U.S. General Says New Frontier Against ISIS Will Be Africa, As Pentagon Weighs More Troops

A U.S. Army carry team transfers the remains of Army Staff Sargent Dustin Wright, of Lyons, Georgia, at Delaware's Dover Air Force Base on October 5. Courtesy Aaron J. Jenne/U.S. Air Force/Handout via Reuters

A senior U.S. general has said Africa will be a new front line for the U.S. in its war against the Islamic State militant group (ISIS).

General Joseph Dunford said Monday that because of ISIS's defeats in Iraq and Syria, the group "has aspirations to establish a larger presence" on the African continent.

He said the Pentagon would advise President Donald Trump and his Defense Secretary Jim Mattis about the "the allocation of forces that meet what we see as the threat, what we anticipate the threat to be."

The U.S. military has deployed almost 800 personnel to the Sahel region to aid the French-led battle against extremist factions there and elsewhere in West Africa, including Boko Haram and Al-Qaeda-affiliated entities. A total of 1,300 U.S. special forces are deployed in Africa.

ISIS has already established several affiliates in Africa. Sinai Province operates in Egypt's restive northern Sinai Peninsula; Boko Haram is continuing its insurgency in Nigeria and neighboring countries to the north and its fighters in Libya even captured the central city of Sirte, holding on to the former hometown of late Colonel Muammar Gaddafi for months. It has also carried out attacks in Tunisia and briefly claimed a town in Somalia.

The general's comments come almost three weeks after a deadly ambush by ISIS-affiliated jihadis killed four U.S. soldiers who had visited a village to meet with tribal elders in Niger.

The affiliate under suspicion for the attack is Islamic State in the Greater Sahara (ISGS), a relatively new and local branch of ISIS that has conducted several small attacks in the region, particularly in Burkina Faso, which neighbors Niger. The group pledged allegiance to ISIS in October 2016.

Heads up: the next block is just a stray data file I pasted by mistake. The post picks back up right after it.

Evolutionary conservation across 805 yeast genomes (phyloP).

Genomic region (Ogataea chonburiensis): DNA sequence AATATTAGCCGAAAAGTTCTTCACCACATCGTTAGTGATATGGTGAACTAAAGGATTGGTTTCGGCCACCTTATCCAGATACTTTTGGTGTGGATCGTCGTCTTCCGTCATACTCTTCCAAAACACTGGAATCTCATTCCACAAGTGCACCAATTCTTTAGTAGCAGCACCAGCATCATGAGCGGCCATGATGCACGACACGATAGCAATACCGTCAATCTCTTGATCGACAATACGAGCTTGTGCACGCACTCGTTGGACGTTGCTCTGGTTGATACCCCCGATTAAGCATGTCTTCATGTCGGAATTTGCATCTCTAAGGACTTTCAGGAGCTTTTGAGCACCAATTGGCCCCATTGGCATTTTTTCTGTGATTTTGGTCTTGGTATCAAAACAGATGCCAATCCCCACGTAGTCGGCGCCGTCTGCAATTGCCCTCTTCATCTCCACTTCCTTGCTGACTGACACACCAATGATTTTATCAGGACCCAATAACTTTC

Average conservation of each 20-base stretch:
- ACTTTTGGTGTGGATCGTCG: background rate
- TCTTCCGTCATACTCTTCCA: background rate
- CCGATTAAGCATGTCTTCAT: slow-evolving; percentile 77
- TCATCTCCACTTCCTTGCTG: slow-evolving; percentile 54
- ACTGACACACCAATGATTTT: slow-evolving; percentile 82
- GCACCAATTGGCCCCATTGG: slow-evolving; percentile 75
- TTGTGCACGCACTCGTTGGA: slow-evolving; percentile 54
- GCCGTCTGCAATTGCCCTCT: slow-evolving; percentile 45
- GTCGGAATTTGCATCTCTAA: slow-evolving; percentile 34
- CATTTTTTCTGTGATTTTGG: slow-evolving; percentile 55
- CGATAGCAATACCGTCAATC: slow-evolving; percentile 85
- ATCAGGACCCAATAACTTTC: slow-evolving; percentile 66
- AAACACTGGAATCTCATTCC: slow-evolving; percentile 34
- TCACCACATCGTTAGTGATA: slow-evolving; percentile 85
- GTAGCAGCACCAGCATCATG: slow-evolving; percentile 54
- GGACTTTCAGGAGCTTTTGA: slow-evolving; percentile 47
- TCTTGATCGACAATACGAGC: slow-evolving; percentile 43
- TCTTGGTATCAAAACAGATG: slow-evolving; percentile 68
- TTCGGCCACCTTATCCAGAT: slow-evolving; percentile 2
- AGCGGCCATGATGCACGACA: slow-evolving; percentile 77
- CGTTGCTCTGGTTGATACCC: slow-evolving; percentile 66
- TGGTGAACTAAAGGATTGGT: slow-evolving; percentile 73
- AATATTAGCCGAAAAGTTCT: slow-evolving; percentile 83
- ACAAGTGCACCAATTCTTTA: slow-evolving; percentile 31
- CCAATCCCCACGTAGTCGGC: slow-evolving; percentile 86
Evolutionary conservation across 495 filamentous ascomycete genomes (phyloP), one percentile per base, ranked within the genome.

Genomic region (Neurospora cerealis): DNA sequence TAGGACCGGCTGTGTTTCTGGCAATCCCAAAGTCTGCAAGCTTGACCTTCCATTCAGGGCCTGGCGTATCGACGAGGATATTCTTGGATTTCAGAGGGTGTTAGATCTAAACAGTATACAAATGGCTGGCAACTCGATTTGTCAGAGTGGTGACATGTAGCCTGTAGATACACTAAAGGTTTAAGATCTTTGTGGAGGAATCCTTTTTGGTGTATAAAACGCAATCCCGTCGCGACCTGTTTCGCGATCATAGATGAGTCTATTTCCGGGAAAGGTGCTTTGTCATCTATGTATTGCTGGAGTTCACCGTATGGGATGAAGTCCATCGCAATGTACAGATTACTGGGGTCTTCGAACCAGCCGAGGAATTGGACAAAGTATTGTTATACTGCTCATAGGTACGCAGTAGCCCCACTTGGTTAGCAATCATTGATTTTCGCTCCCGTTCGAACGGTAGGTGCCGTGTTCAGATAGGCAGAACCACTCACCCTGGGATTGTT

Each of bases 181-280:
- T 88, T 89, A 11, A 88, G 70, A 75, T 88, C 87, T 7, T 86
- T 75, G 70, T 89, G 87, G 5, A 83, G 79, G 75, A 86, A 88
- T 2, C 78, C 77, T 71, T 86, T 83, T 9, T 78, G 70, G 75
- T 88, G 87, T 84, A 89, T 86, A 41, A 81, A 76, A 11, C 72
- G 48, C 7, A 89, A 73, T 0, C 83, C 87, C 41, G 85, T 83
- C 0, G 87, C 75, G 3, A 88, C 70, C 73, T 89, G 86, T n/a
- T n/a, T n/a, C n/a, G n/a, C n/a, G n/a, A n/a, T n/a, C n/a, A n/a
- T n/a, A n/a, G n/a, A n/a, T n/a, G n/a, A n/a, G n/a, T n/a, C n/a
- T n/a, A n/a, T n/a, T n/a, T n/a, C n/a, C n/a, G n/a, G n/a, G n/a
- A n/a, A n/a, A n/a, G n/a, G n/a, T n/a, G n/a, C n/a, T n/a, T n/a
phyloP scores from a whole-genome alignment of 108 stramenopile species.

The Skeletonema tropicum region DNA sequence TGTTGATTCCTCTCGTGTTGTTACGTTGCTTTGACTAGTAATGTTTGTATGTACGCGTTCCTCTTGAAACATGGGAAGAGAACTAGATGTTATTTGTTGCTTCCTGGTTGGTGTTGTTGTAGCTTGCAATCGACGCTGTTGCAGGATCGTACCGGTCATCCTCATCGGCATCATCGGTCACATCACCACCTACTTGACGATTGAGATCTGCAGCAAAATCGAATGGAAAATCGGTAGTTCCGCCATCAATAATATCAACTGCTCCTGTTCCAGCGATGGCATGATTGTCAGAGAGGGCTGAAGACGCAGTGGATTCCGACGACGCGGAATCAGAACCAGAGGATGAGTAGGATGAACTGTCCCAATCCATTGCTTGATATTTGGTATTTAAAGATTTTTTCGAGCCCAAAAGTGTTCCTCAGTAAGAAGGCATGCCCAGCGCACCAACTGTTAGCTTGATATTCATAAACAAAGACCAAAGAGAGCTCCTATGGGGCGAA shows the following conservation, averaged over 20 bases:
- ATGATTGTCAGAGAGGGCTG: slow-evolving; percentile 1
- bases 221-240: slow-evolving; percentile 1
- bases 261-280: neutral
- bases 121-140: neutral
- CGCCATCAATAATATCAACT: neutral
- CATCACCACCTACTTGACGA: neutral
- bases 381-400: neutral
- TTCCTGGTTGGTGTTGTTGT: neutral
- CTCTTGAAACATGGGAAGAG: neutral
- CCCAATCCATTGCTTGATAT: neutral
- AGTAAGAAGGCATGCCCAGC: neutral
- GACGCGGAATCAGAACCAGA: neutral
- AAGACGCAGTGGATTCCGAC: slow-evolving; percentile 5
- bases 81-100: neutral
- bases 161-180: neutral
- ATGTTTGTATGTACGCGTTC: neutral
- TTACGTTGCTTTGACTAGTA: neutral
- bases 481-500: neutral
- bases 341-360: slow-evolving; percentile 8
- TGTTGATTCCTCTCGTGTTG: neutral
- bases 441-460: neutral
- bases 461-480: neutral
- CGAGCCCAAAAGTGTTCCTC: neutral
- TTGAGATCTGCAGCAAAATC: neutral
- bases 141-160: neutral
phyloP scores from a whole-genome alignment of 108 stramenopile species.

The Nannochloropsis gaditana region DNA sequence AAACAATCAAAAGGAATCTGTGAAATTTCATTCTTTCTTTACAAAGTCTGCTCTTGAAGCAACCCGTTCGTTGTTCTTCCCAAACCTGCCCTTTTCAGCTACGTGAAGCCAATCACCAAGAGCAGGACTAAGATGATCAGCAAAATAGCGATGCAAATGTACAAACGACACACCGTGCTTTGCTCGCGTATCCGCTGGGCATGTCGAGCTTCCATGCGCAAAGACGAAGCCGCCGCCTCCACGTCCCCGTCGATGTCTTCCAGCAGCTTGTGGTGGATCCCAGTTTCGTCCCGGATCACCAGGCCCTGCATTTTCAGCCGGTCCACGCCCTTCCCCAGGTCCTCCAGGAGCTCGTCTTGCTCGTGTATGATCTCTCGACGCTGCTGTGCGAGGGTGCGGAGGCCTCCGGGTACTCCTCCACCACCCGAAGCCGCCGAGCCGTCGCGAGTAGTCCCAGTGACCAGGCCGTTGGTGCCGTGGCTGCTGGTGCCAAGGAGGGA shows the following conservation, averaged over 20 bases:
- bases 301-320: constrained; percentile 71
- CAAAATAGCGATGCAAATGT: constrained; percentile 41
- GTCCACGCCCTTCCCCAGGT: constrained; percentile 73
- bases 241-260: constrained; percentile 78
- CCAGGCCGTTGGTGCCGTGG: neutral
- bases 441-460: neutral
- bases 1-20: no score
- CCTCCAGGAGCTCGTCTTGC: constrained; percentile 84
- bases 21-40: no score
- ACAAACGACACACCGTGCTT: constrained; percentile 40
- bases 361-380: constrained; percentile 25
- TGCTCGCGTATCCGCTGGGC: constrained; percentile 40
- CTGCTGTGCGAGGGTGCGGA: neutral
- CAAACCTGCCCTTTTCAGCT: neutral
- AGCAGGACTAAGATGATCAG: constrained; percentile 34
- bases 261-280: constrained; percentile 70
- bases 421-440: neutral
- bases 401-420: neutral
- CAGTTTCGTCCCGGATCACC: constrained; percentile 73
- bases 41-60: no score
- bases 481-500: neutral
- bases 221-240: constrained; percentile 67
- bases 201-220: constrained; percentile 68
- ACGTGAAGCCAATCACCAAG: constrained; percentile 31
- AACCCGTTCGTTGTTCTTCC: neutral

The ISIS affiliate in the area that stretches across six African countries from Senegal to Chad is overshadowed by more dominant radical Islamist groups, in this case Al-Qaeda's affiliates—Al-Qaeda in the Islamic Maghreb, Ansar Dine and al-Mourabitoun.

It is suspected of ambushing the U.S. special forces unit on October 4 in an incident that has caused a war of words between the widow of one of the slain soldiers and President Donald Trump for his allegedly insensitive condolence call.

Dunford, chairman of the Joint Chiefs of Staff, said on Monday that the troops did not call for help from French special forces until an hour after coming into contact with the enemy in Niger. He said a U.S. drone responded in "minutes" but did not fire. He would not comment on whether it was armed or not.

"I make no judgment as to how long it took them to ask for support," Dunford said. "I don't know that they thought they needed support prior to that time. I don't know how this attack unfolded. I don't know what their initial assessment was of what they were confronted with."

Questions remain about the events on that day, and top U.S. lawmakers have criticized the Trump administration for not being more forthcoming with information about the incidents that led to the death of four Americans.

Sen. John McCain, chairman of the Senate Armed Services Committee Chairman, threatened a subpoena to draw more information from Trump officials about the attack.

"We are coequal branches of government; we should be informed at all times," he said. "We're just not getting the information in the timely fashion that we need."

McCain added: "There's a mindset over there that they're a unicameral government."